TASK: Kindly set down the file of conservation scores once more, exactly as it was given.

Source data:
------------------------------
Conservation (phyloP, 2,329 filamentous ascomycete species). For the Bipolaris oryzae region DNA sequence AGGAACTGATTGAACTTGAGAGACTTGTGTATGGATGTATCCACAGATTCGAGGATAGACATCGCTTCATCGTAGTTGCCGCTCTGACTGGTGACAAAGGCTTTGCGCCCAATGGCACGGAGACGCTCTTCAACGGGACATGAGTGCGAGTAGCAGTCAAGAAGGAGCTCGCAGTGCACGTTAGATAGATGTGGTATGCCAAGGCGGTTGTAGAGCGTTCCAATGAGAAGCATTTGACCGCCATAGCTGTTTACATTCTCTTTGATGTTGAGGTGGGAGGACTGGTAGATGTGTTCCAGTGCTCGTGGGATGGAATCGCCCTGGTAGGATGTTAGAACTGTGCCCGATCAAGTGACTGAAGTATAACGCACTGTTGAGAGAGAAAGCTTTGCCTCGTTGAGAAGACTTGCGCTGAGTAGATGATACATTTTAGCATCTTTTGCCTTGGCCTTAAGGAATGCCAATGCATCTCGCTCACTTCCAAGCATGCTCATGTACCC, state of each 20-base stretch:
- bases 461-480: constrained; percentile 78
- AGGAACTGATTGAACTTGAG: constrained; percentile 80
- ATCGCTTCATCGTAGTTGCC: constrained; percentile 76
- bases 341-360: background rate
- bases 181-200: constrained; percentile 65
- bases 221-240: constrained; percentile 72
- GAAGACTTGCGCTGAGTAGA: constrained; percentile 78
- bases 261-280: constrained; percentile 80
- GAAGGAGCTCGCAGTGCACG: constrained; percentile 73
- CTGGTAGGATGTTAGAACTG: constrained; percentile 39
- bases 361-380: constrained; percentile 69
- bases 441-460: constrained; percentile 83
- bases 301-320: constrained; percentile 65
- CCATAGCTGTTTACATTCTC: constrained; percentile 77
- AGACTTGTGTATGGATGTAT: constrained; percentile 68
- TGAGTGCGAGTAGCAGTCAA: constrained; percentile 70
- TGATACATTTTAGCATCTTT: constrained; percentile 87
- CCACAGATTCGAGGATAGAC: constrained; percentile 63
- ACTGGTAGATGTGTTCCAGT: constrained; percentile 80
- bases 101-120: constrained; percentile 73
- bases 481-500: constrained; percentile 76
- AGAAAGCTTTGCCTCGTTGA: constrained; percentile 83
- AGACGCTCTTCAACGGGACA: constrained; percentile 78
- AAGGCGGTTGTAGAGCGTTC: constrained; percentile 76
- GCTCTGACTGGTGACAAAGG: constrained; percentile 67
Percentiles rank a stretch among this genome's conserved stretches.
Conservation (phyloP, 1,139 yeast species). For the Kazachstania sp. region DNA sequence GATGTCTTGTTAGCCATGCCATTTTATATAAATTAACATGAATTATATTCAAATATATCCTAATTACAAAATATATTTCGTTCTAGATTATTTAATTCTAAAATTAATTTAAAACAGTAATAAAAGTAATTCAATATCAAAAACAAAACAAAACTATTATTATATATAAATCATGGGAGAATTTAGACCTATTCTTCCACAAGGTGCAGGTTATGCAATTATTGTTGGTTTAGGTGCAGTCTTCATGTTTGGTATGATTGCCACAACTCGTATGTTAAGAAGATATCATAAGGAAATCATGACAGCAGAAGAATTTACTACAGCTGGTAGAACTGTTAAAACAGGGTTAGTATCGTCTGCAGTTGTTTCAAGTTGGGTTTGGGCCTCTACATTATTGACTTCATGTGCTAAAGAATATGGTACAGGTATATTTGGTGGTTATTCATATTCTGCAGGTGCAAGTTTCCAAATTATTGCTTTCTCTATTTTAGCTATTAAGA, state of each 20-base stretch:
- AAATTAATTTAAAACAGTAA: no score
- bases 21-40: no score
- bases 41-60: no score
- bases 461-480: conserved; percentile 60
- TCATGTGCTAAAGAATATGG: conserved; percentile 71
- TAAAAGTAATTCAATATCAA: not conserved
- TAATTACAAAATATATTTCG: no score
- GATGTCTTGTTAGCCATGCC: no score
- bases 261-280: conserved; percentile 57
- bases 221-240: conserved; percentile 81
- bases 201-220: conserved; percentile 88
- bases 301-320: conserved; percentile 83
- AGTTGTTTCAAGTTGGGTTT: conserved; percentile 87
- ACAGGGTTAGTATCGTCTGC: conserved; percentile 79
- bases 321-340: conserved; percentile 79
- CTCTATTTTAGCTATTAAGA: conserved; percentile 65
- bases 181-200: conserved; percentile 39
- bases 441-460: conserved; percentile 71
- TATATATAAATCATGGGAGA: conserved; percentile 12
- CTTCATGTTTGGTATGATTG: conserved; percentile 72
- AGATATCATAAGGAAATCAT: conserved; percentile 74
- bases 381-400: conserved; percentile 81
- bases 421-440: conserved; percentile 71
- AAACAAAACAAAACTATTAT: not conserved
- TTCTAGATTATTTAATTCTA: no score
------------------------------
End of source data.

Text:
Conservation (phyloP, 2,329 filamentous ascomycete species). For the Bipolaris oryzae region DNA sequence AGGAACTGATTGAACTTGAGAGACTTGTGTATGGATGTATCCACAGATTCGAGGATAGACATCGCTTCATCGTAGTTGCCGCTCTGACTGGTGACAAAGGCTTTGCGCCCAATGGCACGGAGACGCTCTTCAACGGGACATGAGTGCGAGTAGCAGTCAAGAAGGAGCTCGCAGTGCACGTTAGATAGATGTGGTATGCCAAGGCGGTTGTAGAGCGTTCCAATGAGAAGCATTTGACCGCCATAGCTGTTTACATTCTCTTTGATGTTGAGGTGGGAGGACTGGTAGATGTGTTCCAGTGCTCGTGGGATGGAATCGCCCTGGTAGGATGTTAGAACTGTGCCCGATCAAGTGACTGAAGTATAACGCACTGTTGAGAGAGAAAGCTTTGCCTCGTTGAGAAGACTTGCGCTGAGTAGATGATACATTTTAGCATCTTTTGCCTTGGCCTTAAGGAATGCCAATGCATCTCGCTCACTTCCAAGCATGCTCATGTACCC, state of each 20-base stretch:
- bases 461-480: constrained; percentile 78
- AGGAACTGATTGAACTTGAG: constrained; percentile 80
- ATCGCTTCATCGTAGTTGCC: constrained; percentile 76
- bases 341-360: background rate
- bases 181-200: constrained; percentile 65
- bases 221-240: constrained; percentile 72
- GAAGACTTGCGCTGAGTAGA: constrained; percentile 78
- bases 261-280: constrained; percentile 80
- GAAGGAGCTCGCAGTGCACG: constrained; percentile 73
- CTGGTAGGATGTTAGAACTG: constrained; percentile 39
- bases 361-380: constrained; percentile 69
- bases 441-460: constrained; percentile 83
- bases 301-320: constrained; percentile 65
- CCATAGCTGTTTACATTCTC: constrained; percentile 77
- AGACTTGTGTATGGATGTAT: constrained; percentile 68
- TGAGTGCGAGTAGCAGTCAA: constrained; percentile 70
- TGATACATTTTAGCATCTTT: constrained; percentile 87
- CCACAGATTCGAGGATAGAC: constrained; percentile 63
- ACTGGTAGATGTGTTCCAGT: constrained; percentile 80
- bases 101-120: constrained; percentile 73
- bases 481-500: constrained; percentile 76
- AGAAAGCTTTGCCTCGTTGA: constrained; percentile 83
- AGACGCTCTTCAACGGGACA: constrained; percentile 78
- AAGGCGGTTGTAGAGCGTTC: constrained; percentile 76
- GCTCTGACTGGTGACAAAGG: constrained; percentile 67
Percentiles rank a stretch among this genome's conserved stretches.
Conservation (phyloP, 1,139 yeast species). For the Kazachstania sp. region DNA sequence GATGTCTTGTTAGCCATGCCATTTTATATAAATTAACATGAATTATATTCAAATATATCCTAATTACAAAATATATTTCGTTCTAGATTATTTAATTCTAAAATTAATTTAAAACAGTAATAAAAGTAATTCAATATCAAAAACAAAACAAAACTATTATTATATATAAATCATGGGAGAATTTAGACCTATTCTTCCACAAGGTGCAGGTTATGCAATTATTGTTGGTTTAGGTGCAGTCTTCATGTTTGGTATGATTGCCACAACTCGTATGTTAAGAAGATATCATAAGGAAATCATGACAGCAGAAGAATTTACTACAGCTGGTAGAACTGTTAAAACAGGGTTAGTATCGTCTGCAGTTGTTTCAAGTTGGGTTTGGGCCTCTACATTATTGACTTCATGTGCTAAAGAATATGGTACAGGTATATTTGGTGGTTATTCATATTCTGCAGGTGCAAGTTTCCAAATTATTGCTTTCTCTATTTTAGCTATTAAGA, state of each 20-base stretch:
- AAATTAATTTAAAACAGTAA: no score
- bases 21-40: no score
- bases 41-60: no score
- bases 461-480: conserved; percentile 60
- TCATGTGCTAAAGAATATGG: conserved; percentile 71
- TAAAAGTAATTCAATATCAA: not conserved
- TAATTACAAAATATATTTCG: no score
- GATGTCTTGTTAGCCATGCC: no score
- bases 261-280: conserved; percentile 57
- bases 221-240: conserved; percentile 81
- bases 201-220: conserved; percentile 88
- bases 301-320: conserved; percentile 83
- AGTTGTTTCAAGTTGGGTTT: conserved; percentile 87
- ACAGGGTTAGTATCGTCTGC: conserved; percentile 79
- bases 321-340: conserved; percentile 79
- CTCTATTTTAGCTATTAAGA: conserved; percentile 65
- bases 181-200: conserved; percentile 39
- bases 441-460: conserved; percentile 71
- TATATATAAATCATGGGAGA: conserved; percentile 12
- CTTCATGTTTGGTATGATTG: conserved; percentile 72
- AGATATCATAAGGAAATCAT: conserved; percentile 74
- bases 381-400: conserved; percentile 81
- bases 421-440: conserved; percentile 71
- AAACAAAACAAAACTATTAT: not conserved
- TTCTAGATTATTTAATTCTA: no score